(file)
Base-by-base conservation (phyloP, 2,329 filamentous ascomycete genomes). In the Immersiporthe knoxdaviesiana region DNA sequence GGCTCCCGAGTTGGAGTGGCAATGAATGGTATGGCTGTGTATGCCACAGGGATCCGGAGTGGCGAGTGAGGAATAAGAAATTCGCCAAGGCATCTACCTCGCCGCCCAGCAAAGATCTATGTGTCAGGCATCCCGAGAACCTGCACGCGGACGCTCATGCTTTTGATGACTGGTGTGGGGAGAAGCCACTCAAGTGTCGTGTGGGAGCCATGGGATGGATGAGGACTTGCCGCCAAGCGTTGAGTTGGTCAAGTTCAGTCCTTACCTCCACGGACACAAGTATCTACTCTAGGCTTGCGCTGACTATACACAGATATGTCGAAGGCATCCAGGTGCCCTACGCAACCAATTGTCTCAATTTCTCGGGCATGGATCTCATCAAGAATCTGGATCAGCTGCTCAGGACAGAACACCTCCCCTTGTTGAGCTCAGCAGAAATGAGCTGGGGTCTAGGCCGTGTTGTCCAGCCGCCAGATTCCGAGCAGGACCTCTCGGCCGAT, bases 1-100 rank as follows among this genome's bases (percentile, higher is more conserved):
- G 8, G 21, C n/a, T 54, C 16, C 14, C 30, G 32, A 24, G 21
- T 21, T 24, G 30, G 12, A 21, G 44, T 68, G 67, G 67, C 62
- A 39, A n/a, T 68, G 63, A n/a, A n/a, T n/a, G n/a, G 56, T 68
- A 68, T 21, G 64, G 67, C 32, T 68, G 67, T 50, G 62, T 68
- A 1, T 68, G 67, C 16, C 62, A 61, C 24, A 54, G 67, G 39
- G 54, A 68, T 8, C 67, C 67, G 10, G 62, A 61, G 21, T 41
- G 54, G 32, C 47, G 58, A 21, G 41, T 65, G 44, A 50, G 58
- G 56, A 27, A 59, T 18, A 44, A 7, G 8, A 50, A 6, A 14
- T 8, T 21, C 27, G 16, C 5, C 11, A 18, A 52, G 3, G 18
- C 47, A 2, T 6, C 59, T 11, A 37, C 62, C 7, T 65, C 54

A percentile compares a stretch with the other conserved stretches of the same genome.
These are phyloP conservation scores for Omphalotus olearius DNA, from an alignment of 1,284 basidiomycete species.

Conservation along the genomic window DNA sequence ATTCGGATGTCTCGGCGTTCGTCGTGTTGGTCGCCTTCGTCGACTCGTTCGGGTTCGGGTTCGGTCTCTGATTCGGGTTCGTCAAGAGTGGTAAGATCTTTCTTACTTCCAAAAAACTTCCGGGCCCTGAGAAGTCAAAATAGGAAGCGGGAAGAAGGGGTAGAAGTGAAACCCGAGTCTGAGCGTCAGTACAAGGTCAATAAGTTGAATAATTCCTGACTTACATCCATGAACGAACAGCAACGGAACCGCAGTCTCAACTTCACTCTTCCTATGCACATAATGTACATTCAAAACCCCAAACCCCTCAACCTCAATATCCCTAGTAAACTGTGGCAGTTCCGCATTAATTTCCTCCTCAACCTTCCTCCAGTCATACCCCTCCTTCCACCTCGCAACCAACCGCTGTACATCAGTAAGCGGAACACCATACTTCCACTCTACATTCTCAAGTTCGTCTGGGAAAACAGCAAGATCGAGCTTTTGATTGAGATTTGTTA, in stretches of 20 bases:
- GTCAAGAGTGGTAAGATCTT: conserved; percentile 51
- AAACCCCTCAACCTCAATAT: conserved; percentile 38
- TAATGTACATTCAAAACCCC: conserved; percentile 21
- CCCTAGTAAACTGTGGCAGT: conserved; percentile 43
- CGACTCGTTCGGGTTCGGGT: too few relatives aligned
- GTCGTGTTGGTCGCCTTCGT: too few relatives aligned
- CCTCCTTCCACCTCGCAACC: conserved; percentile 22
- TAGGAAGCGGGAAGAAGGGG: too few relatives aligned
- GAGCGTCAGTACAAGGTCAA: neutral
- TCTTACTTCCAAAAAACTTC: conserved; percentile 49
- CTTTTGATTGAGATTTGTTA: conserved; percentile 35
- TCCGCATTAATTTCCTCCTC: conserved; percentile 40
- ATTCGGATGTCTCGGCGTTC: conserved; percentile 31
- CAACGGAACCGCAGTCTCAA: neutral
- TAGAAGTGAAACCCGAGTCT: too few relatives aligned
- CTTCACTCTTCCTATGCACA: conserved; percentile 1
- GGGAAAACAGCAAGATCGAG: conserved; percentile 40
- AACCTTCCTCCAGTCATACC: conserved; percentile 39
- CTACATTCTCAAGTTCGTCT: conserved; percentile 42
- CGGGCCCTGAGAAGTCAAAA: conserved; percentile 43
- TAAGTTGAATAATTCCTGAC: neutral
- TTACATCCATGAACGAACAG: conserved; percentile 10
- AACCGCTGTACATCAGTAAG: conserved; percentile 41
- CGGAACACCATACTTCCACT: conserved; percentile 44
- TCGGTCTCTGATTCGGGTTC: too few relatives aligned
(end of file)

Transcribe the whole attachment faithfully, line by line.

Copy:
Base-by-base conservation (phyloP, 2,329 filamentous ascomycete genomes). In the Immersiporthe knoxdaviesiana region DNA sequence GGCTCCCGAGTTGGAGTGGCAATGAATGGTATGGCTGTGTATGCCACAGGGATCCGGAGTGGCGAGTGAGGAATAAGAAATTCGCCAAGGCATCTACCTCGCCGCCCAGCAAAGATCTATGTGTCAGGCATCCCGAGAACCTGCACGCGGACGCTCATGCTTTTGATGACTGGTGTGGGGAGAAGCCACTCAAGTGTCGTGTGGGAGCCATGGGATGGATGAGGACTTGCCGCCAAGCGTTGAGTTGGTCAAGTTCAGTCCTTACCTCCACGGACACAAGTATCTACTCTAGGCTTGCGCTGACTATACACAGATATGTCGAAGGCATCCAGGTGCCCTACGCAACCAATTGTCTCAATTTCTCGGGCATGGATCTCATCAAGAATCTGGATCAGCTGCTCAGGACAGAACACCTCCCCTTGTTGAGCTCAGCAGAAATGAGCTGGGGTCTAGGCCGTGTTGTCCAGCCGCCAGATTCCGAGCAGGACCTCTCGGCCGAT, bases 1-100 rank as follows among this genome's bases (percentile, higher is more conserved):
- G 8, G 21, C n/a, T 54, C 16, C 14, C 30, G 32, A 24, G 21
- T 21, T 24, G 30, G 12, A 21, G 44, T 68, G 67, G 67, C 62
- A 39, A n/a, T 68, G 63, A n/a, A n/a, T n/a, G n/a, G 56, T 68
- A 68, T 21, G 64, G 67, C 32, T 68, G 67, T 50, G 62, T 68
- A 1, T 68, G 67, C 16, C 62, A 61, C 24, A 54, G 67, G 39
- G 54, A 68, T 8, C 67, C 67, G 10, G 62, A 61, G 21, T 41
- G 54, G 32, C 47, G 58, A 21, G 41, T 65, G 44, A 50, G 58
- G 56, A 27, A 59, T 18, A 44, A 7, G 8, A 50, A 6, A 14
- T 8, T 21, C 27, G 16, C 5, C 11, A 18, A 52, G 3, G 18
- C 47, A 2, T 6, C 59, T 11, A 37, C 62, C 7, T 65, C 54

A percentile compares a stretch with the other conserved stretches of the same genome.
These are phyloP conservation scores for Omphalotus olearius DNA, from an alignment of 1,284 basidiomycete species.

Conservation along the genomic window DNA sequence ATTCGGATGTCTCGGCGTTCGTCGTGTTGGTCGCCTTCGTCGACTCGTTCGGGTTCGGGTTCGGTCTCTGATTCGGGTTCGTCAAGAGTGGTAAGATCTTTCTTACTTCCAAAAAACTTCCGGGCCCTGAGAAGTCAAAATAGGAAGCGGGAAGAAGGGGTAGAAGTGAAACCCGAGTCTGAGCGTCAGTACAAGGTCAATAAGTTGAATAATTCCTGACTTACATCCATGAACGAACAGCAACGGAACCGCAGTCTCAACTTCACTCTTCCTATGCACATAATGTACATTCAAAACCCCAAACCCCTCAACCTCAATATCCCTAGTAAACTGTGGCAGTTCCGCATTAATTTCCTCCTCAACCTTCCTCCAGTCATACCCCTCCTTCCACCTCGCAACCAACCGCTGTACATCAGTAAGCGGAACACCATACTTCCACTCTACATTCTCAAGTTCGTCTGGGAAAACAGCAAGATCGAGCTTTTGATTGAGATTTGTTA, in stretches of 20 bases:
- GTCAAGAGTGGTAAGATCTT: conserved; percentile 51
- AAACCCCTCAACCTCAATAT: conserved; percentile 38
- TAATGTACATTCAAAACCCC: conserved; percentile 21
- CCCTAGTAAACTGTGGCAGT: conserved; percentile 43
- CGACTCGTTCGGGTTCGGGT: too few relatives aligned
- GTCGTGTTGGTCGCCTTCGT: too few relatives aligned
- CCTCCTTCCACCTCGCAACC: conserved; percentile 22
- TAGGAAGCGGGAAGAAGGGG: too few relatives aligned
- GAGCGTCAGTACAAGGTCAA: neutral
- TCTTACTTCCAAAAAACTTC: conserved; percentile 49
- CTTTTGATTGAGATTTGTTA: conserved; percentile 35
- TCCGCATTAATTTCCTCCTC: conserved; percentile 40
- ATTCGGATGTCTCGGCGTTC: conserved; percentile 31
- CAACGGAACCGCAGTCTCAA: neutral
- TAGAAGTGAAACCCGAGTCT: too few relatives aligned
- CTTCACTCTTCCTATGCACA: conserved; percentile 1
- GGGAAAACAGCAAGATCGAG: conserved; percentile 40
- AACCTTCCTCCAGTCATACC: conserved; percentile 39
- CTACATTCTCAAGTTCGTCT: conserved; percentile 42
- CGGGCCCTGAGAAGTCAAAA: conserved; percentile 43
- TAAGTTGAATAATTCCTGAC: neutral
- TTACATCCATGAACGAACAG: conserved; percentile 10
- AACCGCTGTACATCAGTAAG: conserved; percentile 41
- CGGAACACCATACTTCCACT: conserved; percentile 44
- TCGGTCTCTGATTCGGGTTC: too few relatives aligned